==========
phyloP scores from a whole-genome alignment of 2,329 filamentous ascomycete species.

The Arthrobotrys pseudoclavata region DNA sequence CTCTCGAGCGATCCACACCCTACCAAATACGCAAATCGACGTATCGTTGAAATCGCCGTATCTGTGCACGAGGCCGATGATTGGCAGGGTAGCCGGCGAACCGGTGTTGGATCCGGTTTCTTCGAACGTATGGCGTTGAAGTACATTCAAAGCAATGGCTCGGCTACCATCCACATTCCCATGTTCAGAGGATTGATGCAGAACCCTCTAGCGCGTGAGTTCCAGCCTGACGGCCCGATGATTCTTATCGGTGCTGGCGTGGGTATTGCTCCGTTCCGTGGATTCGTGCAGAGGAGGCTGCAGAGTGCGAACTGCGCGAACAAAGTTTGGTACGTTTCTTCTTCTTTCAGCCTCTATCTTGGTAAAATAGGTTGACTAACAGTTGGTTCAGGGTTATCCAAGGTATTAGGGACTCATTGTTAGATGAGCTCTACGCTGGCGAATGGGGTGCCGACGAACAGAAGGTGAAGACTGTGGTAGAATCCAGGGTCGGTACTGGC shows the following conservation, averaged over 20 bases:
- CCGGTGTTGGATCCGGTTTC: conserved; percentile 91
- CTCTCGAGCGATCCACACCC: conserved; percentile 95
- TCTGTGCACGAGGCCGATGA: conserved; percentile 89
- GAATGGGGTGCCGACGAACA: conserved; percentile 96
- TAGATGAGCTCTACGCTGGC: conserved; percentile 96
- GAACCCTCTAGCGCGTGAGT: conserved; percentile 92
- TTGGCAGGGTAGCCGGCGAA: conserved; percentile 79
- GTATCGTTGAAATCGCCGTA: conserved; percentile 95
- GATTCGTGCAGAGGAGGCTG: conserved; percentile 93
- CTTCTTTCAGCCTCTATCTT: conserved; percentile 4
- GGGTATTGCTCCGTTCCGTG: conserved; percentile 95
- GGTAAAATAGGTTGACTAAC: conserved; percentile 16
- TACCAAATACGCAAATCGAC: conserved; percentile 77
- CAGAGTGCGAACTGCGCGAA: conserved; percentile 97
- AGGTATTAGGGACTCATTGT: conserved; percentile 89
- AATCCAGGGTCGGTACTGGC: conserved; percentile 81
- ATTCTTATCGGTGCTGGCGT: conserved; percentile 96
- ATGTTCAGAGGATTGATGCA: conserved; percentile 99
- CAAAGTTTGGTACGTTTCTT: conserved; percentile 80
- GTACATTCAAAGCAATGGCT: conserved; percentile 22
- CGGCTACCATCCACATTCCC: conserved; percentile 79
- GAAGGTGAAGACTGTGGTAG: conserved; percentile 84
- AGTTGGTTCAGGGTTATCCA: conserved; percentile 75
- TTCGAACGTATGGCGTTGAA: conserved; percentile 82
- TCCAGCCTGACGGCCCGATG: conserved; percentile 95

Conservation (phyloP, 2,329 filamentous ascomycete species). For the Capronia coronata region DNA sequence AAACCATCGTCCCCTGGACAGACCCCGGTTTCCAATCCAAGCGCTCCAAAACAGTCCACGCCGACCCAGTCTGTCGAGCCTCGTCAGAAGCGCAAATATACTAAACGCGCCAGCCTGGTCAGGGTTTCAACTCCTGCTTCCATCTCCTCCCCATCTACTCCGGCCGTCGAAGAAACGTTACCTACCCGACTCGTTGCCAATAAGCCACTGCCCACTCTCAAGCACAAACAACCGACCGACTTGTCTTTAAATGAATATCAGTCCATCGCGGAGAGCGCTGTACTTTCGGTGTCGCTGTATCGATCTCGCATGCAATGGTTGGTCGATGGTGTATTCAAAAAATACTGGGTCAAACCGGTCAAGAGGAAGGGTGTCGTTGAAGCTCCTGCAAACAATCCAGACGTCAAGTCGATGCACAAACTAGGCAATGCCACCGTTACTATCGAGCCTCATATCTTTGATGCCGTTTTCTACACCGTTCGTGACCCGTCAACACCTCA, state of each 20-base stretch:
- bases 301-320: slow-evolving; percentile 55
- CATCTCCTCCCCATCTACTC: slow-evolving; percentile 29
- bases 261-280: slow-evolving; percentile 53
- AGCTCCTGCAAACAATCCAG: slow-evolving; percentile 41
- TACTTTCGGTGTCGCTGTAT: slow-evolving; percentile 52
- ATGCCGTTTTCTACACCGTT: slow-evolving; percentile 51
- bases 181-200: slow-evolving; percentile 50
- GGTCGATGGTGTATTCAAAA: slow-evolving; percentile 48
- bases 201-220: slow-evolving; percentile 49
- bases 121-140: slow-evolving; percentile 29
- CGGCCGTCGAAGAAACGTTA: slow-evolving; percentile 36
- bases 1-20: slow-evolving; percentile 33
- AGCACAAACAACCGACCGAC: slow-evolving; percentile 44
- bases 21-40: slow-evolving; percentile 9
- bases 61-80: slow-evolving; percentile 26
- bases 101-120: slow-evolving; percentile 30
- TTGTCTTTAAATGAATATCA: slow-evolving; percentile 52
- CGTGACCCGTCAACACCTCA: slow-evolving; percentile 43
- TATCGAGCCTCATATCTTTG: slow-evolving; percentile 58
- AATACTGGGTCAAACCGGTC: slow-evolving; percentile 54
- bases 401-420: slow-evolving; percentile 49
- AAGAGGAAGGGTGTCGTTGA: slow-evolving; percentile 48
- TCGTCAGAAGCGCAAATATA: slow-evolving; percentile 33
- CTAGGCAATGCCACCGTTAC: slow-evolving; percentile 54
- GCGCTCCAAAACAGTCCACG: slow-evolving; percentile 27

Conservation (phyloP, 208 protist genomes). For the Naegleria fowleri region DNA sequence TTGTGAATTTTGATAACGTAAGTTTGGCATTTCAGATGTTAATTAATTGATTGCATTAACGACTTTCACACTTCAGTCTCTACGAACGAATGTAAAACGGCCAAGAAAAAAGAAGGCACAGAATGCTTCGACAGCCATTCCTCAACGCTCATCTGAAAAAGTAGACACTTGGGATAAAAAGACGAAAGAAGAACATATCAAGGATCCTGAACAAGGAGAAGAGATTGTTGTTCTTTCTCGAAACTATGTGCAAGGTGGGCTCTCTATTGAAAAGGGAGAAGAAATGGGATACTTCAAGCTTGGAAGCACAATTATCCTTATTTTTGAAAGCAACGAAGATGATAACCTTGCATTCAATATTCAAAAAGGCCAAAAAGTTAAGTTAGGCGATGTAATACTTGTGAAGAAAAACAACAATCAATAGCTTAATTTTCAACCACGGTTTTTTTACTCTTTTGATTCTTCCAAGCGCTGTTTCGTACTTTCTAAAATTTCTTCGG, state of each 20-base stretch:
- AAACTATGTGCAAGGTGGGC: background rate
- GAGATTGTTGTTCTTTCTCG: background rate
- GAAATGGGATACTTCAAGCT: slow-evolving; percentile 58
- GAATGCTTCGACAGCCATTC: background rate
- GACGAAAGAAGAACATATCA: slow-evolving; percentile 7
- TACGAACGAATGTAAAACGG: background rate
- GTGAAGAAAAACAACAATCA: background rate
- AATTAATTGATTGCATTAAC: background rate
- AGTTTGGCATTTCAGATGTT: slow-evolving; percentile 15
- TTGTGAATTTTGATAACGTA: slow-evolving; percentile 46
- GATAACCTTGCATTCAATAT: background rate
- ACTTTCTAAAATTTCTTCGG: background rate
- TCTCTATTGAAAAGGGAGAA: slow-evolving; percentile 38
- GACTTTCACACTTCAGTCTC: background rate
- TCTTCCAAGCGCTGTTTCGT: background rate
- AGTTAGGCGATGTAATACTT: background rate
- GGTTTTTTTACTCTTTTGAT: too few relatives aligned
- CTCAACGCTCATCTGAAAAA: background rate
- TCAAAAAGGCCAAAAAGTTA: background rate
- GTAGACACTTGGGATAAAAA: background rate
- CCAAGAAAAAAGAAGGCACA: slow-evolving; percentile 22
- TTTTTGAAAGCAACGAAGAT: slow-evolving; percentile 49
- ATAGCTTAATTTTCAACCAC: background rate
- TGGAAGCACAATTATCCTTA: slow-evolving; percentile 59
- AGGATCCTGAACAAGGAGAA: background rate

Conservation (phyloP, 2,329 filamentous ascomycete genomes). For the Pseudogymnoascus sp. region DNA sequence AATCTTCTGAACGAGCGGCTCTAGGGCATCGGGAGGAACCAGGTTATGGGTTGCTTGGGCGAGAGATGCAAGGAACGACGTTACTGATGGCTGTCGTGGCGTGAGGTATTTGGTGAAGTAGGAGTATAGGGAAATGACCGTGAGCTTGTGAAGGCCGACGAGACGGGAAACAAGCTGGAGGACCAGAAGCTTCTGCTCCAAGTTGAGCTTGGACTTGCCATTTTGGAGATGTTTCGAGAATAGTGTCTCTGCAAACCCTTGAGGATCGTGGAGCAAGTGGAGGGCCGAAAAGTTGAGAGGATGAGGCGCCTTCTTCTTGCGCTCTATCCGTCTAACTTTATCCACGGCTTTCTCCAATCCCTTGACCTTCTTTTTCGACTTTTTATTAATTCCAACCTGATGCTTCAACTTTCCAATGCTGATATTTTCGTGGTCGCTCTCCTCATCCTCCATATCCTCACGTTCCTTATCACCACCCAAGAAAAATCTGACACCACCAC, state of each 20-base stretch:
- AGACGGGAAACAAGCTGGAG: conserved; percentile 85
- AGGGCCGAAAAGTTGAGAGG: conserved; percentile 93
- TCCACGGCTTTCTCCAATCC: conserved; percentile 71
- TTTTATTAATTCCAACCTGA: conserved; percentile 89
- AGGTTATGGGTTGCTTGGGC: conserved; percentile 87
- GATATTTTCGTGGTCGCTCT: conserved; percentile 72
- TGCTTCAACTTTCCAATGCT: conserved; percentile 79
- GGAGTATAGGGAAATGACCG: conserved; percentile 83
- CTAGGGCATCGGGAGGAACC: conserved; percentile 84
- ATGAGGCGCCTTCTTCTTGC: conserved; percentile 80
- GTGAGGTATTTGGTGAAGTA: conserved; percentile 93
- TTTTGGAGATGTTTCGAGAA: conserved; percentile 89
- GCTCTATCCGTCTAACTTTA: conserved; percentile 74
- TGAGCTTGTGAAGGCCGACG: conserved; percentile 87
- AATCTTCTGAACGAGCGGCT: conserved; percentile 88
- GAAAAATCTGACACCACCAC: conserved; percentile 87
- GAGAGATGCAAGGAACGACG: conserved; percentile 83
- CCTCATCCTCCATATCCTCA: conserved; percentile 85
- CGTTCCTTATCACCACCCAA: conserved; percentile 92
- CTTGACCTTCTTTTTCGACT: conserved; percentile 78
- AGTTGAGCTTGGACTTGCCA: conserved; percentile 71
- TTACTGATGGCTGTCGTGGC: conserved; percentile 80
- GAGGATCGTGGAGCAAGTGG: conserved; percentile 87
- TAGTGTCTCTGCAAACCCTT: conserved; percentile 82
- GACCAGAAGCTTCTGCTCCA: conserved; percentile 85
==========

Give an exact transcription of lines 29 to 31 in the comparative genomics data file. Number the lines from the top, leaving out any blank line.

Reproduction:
- bases 301-320: slow-evolving; percentile 55
- CATCTCCTCCCCATCTACTC: slow-evolving; percentile 29
- bases 261-280: slow-evolving; percentile 53